More and more universities across the country and throughout the world are contributing their full courses and materials, including video lectures, to their school websites as well as sites such as iTunes U and YouTube EDU. And the cost of these courses that are normally worth thousands of dollars in tuition? Zero.
These institutions of higher learning say they're sharing their courses online with no charge to fulfill their mission of making education more accessible to the broader public, not just to students and educators but to independent learners worldwide.
While users do not get academic credit for the free online courses, they now have access to an array of educational materials that were not previously available to the public.
The program automatically records video of faculty lectures in courses
across all areas of study. Since its inception, webcast.berkeley has
recorded and published around 520 video lectures, says
Hubbard says webcast.berkeley viewed the partnerships with iTunes U and YouTube EDU as an extension of the university's ability to distribute content on platforms that students and the public were already using. "Our aim was to broaden the window of access to education," he says. "Our mission as a public university is to make this educational content available to folks from all walks of life."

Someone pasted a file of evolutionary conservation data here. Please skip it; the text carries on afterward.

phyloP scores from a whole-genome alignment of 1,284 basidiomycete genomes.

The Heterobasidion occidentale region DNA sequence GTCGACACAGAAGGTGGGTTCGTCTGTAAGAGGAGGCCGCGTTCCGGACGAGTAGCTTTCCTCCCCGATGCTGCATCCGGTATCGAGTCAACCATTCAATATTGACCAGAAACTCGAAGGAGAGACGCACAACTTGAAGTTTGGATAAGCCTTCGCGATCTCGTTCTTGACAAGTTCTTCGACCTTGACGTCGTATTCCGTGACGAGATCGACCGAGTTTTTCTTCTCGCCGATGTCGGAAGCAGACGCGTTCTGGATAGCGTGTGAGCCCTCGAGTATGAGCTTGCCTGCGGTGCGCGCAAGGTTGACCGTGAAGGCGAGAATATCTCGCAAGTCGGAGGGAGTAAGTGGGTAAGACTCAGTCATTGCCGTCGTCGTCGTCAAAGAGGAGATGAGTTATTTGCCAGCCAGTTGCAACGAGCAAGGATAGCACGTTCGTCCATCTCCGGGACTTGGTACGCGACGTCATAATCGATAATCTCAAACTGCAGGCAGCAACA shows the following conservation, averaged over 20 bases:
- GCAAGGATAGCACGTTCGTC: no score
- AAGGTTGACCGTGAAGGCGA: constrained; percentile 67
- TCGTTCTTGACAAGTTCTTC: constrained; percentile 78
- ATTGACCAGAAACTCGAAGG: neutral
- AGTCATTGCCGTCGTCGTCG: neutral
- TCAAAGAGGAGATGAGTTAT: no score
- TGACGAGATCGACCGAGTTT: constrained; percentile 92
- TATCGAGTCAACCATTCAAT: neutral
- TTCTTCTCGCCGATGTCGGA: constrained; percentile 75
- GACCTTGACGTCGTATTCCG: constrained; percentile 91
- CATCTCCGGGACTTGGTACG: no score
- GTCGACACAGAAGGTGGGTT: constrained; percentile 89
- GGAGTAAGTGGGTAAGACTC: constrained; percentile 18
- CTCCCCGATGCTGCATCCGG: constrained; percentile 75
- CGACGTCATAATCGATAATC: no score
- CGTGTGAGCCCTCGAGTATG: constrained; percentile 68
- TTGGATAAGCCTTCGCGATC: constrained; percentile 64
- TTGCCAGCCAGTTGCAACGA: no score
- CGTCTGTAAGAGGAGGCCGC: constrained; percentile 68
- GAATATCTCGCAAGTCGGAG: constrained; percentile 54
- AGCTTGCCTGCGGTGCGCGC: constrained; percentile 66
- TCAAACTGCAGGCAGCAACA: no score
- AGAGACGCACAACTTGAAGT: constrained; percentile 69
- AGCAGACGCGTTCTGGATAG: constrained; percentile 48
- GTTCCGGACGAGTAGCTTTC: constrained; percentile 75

These online educational courses can also reach an even more international audience with the help of automatic captions, combining Google's automatic speech recognition with YouTube's captioning system. The YouTube captioning can be translated into over 40 languages, Hubbard says.
Also in 2001,
Not only does the
So what impacts do these free online courses have on the classroom experiences in universities?
Hubbard says that at
These free online
educational resources are also helping to break down the financial and
geographical barriers that can limit access to education. "At some
level, these courses are helping to democratize knowledge," says
The Down-Low on Online Downloading Sites:
multimedia file-sharing site contains more than 250,000 educational
video and audio files from more than 600 universities, including
education-specific YouTube channel created in
Education: Free Online Course Offerings Grow in Abundance and Popularity | Rebecca Kern
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